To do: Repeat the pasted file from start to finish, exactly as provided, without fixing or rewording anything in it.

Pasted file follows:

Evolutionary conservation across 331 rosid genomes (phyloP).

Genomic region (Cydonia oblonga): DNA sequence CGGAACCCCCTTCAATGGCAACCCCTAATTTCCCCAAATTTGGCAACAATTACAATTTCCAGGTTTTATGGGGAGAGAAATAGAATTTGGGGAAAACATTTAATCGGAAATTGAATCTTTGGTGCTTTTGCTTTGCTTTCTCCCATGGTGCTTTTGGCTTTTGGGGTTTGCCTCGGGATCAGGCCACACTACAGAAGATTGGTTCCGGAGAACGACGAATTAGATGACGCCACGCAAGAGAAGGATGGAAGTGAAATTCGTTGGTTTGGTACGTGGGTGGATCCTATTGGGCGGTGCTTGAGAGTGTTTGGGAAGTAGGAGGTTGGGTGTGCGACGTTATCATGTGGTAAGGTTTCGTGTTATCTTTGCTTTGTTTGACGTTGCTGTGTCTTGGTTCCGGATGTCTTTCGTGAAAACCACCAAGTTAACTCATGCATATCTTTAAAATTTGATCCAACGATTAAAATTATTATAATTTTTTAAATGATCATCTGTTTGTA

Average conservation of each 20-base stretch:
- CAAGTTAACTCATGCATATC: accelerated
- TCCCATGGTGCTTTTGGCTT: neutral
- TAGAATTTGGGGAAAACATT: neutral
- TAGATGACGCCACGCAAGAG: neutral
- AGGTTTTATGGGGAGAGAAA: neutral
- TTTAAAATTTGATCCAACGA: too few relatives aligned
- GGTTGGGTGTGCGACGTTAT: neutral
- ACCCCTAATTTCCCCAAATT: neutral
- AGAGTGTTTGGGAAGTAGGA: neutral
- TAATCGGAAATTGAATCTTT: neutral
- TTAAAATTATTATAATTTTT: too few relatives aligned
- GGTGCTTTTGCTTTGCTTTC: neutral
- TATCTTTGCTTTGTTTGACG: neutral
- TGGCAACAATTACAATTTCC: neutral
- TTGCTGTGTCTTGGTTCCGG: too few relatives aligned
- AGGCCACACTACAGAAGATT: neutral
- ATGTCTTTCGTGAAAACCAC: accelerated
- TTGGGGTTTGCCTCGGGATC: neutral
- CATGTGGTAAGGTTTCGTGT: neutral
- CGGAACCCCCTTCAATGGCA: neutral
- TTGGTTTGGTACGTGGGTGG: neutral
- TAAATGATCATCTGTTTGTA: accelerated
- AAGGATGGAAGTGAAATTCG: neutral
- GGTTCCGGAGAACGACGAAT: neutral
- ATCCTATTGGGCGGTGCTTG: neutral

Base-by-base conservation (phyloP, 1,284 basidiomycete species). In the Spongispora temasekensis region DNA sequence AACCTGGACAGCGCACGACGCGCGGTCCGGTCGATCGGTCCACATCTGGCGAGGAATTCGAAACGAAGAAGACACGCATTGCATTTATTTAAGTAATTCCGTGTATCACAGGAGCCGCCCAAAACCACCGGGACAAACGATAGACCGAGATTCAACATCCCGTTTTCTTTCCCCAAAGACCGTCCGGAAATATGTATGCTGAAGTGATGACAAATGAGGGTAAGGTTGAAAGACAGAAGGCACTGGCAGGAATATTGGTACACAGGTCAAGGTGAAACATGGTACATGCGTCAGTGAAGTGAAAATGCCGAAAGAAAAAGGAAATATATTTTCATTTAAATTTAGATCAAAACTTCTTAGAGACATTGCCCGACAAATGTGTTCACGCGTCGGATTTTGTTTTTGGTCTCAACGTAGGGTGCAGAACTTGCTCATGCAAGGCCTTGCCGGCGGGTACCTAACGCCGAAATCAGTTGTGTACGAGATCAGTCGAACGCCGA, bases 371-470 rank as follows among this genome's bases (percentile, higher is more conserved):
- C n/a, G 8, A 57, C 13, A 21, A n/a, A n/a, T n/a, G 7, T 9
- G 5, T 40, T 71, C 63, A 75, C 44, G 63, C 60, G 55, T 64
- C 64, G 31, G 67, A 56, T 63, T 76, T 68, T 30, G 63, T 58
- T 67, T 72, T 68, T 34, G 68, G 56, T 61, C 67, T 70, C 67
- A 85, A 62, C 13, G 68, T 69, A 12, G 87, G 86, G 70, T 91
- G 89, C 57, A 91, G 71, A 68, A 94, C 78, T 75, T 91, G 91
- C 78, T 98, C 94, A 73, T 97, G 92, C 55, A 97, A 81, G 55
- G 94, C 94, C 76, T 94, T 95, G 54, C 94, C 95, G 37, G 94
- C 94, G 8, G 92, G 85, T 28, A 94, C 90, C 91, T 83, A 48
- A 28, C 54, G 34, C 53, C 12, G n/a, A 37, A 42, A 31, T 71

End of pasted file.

Evolutionary conservation across 331 rosid genomes (phyloP).

Genomic region (Cydonia oblonga): DNA sequence CGGAACCCCCTTCAATGGCAACCCCTAATTTCCCCAAATTTGGCAACAATTACAATTTCCAGGTTTTATGGGGAGAGAAATAGAATTTGGGGAAAACATTTAATCGGAAATTGAATCTTTGGTGCTTTTGCTTTGCTTTCTCCCATGGTGCTTTTGGCTTTTGGGGTTTGCCTCGGGATCAGGCCACACTACAGAAGATTGGTTCCGGAGAACGACGAATTAGATGACGCCACGCAAGAGAAGGATGGAAGTGAAATTCGTTGGTTTGGTACGTGGGTGGATCCTATTGGGCGGTGCTTGAGAGTGTTTGGGAAGTAGGAGGTTGGGTGTGCGACGTTATCATGTGGTAAGGTTTCGTGTTATCTTTGCTTTGTTTGACGTTGCTGTGTCTTGGTTCCGGATGTCTTTCGTGAAAACCACCAAGTTAACTCATGCATATCTTTAAAATTTGATCCAACGATTAAAATTATTATAATTTTTTAAATGATCATCTGTTTGTA

Average conservation of each 20-base stretch:
- CAAGTTAACTCATGCATATC: accelerated
- TCCCATGGTGCTTTTGGCTT: neutral
- TAGAATTTGGGGAAAACATT: neutral
- TAGATGACGCCACGCAAGAG: neutral
- AGGTTTTATGGGGAGAGAAA: neutral
- TTTAAAATTTGATCCAACGA: too few relatives aligned
- GGTTGGGTGTGCGACGTTAT: neutral
- ACCCCTAATTTCCCCAAATT: neutral
- AGAGTGTTTGGGAAGTAGGA: neutral
- TAATCGGAAATTGAATCTTT: neutral
- TTAAAATTATTATAATTTTT: too few relatives aligned
- GGTGCTTTTGCTTTGCTTTC: neutral
- TATCTTTGCTTTGTTTGACG: neutral
- TGGCAACAATTACAATTTCC: neutral
- TTGCTGTGTCTTGGTTCCGG: too few relatives aligned
- AGGCCACACTACAGAAGATT: neutral
- ATGTCTTTCGTGAAAACCAC: accelerated
- TTGGGGTTTGCCTCGGGATC: neutral
- CATGTGGTAAGGTTTCGTGT: neutral
- CGGAACCCCCTTCAATGGCA: neutral
- TTGGTTTGGTACGTGGGTGG: neutral
- TAAATGATCATCTGTTTGTA: accelerated
- AAGGATGGAAGTGAAATTCG: neutral
- GGTTCCGGAGAACGACGAAT: neutral
- ATCCTATTGGGCGGTGCTTG: neutral

Base-by-base conservation (phyloP, 1,284 basidiomycete species). In the Spongispora temasekensis region DNA sequence AACCTGGACAGCGCACGACGCGCGGTCCGGTCGATCGGTCCACATCTGGCGAGGAATTCGAAACGAAGAAGACACGCATTGCATTTATTTAAGTAATTCCGTGTATCACAGGAGCCGCCCAAAACCACCGGGACAAACGATAGACCGAGATTCAACATCCCGTTTTCTTTCCCCAAAGACCGTCCGGAAATATGTATGCTGAAGTGATGACAAATGAGGGTAAGGTTGAAAGACAGAAGGCACTGGCAGGAATATTGGTACACAGGTCAAGGTGAAACATGGTACATGCGTCAGTGAAGTGAAAATGCCGAAAGAAAAAGGAAATATATTTTCATTTAAATTTAGATCAAAACTTCTTAGAGACATTGCCCGACAAATGTGTTCACGCGTCGGATTTTGTTTTTGGTCTCAACGTAGGGTGCAGAACTTGCTCATGCAAGGCCTTGCCGGCGGGTACCTAACGCCGAAATCAGTTGTGTACGAGATCAGTCGAACGCCGA, bases 371-470 rank as follows among this genome's bases (percentile, higher is more conserved):
- C n/a, G 8, A 57, C 13, A 21, A n/a, A n/a, T n/a, G 7, T 9
- G 5, T 40, T 71, C 63, A 75, C 44, G 63, C 60, G 55, T 64
- C 64, G 31, G 67, A 56, T 63, T 76, T 68, T 30, G 63, T 58
- T 67, T 72, T 68, T 34, G 68, G 56, T 61, C 67, T 70, C 67
- A 85, A 62, C 13, G 68, T 69, A 12, G 87, G 86, G 70, T 91
- G 89, C 57, A 91, G 71, A 68, A 94, C 78, T 75, T 91, G 91
- C 78, T 98, C 94, A 73, T 97, G 92, C 55, A 97, A 81, G 55
- G 94, C 94, C 76, T 94, T 95, G 54, C 94, C 95, G 37, G 94
- C 94, G 8, G 92, G 85, T 28, A 94, C 90, C 91, T 83, A 48
- A 28, C 54, G 34, C 53, C 12, G n/a, A 37, A 42, A 31, T 71